Rajeev Kumar

Graduation Semester and Year




Document Type


Degree Name

Doctor of Philosophy in Aerospace Engineering


Mechanical and Aerospace Engineering

First Advisor

Brian Dennis


Over the years Galerkin finite element method along with its variants has been used to solve incompressible and compressible Navier-Stokes equations. The Galerkin method which is more suited for self-adjoint type system of equations like in solid mechanics and heat conduction struggles when applied to non self-adjoint type systems like one encountered in fluid dynamics. Velocity and pressure variables have to be approximated using functions which belong to different spaces and must satisfy the tough LBB condition. The least-squares finite element method (LSFEM), which is based on minimizing the l2-norm of the residual, has many attractive advantages over Galerkin finite element method (GFEM). It is now well established as a proper approach to deal with the convection dominated fluid dynamic equations. The least-squares finite element method has a number of attractive characteristics such as the lack of an inf-sup condition and the resulting symmetric positive system of algebraic equations unlike GFEM. However, the higher continuity requirements for second-order terms in the governing equations force the introduction of additional unknowns through the use of an equivalent first-order system of equations or the use of C1 continuous basis functions. These additional unknowns lead to increased memory and computing time requirements that have limited the application of LSFEM to large-scale practical problems, such as three-dimensional compressible viscous flows. A simple finite element method is proposed that employs a least-squares method for first-order derivatives and a Galerkin method for second order derivatives, thereby avoiding the need for additional unknowns required by a pure LSFEM approach. When the unsteady form of the governing equations is used, a streamline upwinding term is introduced naturally by the least-squares method. Resulting system matrix is always symmetric and positive definite and can be solved by iterative solvers like pre-conditioned conjugate gradient method. The method is stable for convection-dominated flows and allows for equal-order basis functions for both pressure and velocity. The stability and accuracy of the method are demonstrated with preliminary results of several benchmark problems solved using low-order C0 continuous elements.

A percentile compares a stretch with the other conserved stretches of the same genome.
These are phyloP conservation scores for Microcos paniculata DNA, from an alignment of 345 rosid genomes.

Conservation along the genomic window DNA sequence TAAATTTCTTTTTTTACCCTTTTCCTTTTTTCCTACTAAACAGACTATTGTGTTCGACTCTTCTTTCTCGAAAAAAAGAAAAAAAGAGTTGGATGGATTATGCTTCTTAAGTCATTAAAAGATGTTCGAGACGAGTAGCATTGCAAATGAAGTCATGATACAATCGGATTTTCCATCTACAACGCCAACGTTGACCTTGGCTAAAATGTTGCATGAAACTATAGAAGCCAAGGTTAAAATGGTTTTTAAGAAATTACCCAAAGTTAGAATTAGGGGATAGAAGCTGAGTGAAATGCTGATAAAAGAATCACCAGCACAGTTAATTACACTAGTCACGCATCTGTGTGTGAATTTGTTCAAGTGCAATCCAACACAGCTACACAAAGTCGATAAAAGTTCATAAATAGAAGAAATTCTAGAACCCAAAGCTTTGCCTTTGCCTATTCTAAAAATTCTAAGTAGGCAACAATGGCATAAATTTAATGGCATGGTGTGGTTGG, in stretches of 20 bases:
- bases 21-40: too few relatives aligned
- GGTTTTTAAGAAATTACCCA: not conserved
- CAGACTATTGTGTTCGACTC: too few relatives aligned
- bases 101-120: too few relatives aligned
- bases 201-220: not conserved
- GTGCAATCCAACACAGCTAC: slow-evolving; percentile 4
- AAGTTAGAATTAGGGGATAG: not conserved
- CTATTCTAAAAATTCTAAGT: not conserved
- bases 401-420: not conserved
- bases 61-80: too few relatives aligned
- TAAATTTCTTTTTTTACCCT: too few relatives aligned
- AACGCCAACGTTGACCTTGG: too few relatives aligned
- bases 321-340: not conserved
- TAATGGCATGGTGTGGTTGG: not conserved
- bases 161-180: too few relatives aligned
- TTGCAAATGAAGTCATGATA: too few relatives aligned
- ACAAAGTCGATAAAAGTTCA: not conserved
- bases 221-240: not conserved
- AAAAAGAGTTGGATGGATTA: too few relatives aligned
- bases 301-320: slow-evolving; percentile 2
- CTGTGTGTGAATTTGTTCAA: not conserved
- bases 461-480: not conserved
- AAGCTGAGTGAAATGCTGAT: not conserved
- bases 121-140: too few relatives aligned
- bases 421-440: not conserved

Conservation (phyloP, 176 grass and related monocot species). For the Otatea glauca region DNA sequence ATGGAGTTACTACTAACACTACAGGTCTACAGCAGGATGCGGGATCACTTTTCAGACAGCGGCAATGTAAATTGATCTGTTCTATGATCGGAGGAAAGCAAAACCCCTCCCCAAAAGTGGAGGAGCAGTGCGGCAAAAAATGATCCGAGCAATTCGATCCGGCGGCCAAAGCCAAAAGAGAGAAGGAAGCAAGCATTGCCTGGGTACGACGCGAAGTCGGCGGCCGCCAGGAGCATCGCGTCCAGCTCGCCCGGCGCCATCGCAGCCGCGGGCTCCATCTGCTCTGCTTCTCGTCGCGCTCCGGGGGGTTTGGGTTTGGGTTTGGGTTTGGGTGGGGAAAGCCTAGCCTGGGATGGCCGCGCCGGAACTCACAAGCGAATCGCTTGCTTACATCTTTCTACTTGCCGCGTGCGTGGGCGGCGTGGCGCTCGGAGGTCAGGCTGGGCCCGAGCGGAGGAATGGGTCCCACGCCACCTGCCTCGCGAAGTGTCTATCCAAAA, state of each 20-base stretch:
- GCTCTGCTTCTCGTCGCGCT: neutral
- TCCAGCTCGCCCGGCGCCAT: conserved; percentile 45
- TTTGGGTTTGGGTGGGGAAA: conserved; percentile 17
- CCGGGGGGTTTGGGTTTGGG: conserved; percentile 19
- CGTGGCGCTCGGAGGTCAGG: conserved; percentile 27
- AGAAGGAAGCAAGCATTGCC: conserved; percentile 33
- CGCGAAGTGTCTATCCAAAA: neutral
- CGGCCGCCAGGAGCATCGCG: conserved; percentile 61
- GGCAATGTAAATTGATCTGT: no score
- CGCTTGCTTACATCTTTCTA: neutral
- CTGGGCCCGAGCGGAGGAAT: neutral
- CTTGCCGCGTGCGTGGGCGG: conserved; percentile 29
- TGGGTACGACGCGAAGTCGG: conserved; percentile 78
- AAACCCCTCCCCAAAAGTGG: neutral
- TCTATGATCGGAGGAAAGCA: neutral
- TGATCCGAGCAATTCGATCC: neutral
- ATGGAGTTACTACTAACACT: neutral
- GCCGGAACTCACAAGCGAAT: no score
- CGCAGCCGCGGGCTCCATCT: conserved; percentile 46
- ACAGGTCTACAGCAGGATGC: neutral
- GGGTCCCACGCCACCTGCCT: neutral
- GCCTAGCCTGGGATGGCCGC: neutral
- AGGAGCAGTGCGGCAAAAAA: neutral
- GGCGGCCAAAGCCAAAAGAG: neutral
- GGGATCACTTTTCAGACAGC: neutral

Aerospace Engineering | Engineering | Mechanical Engineering


Degree granted by The University of Texas at Arlington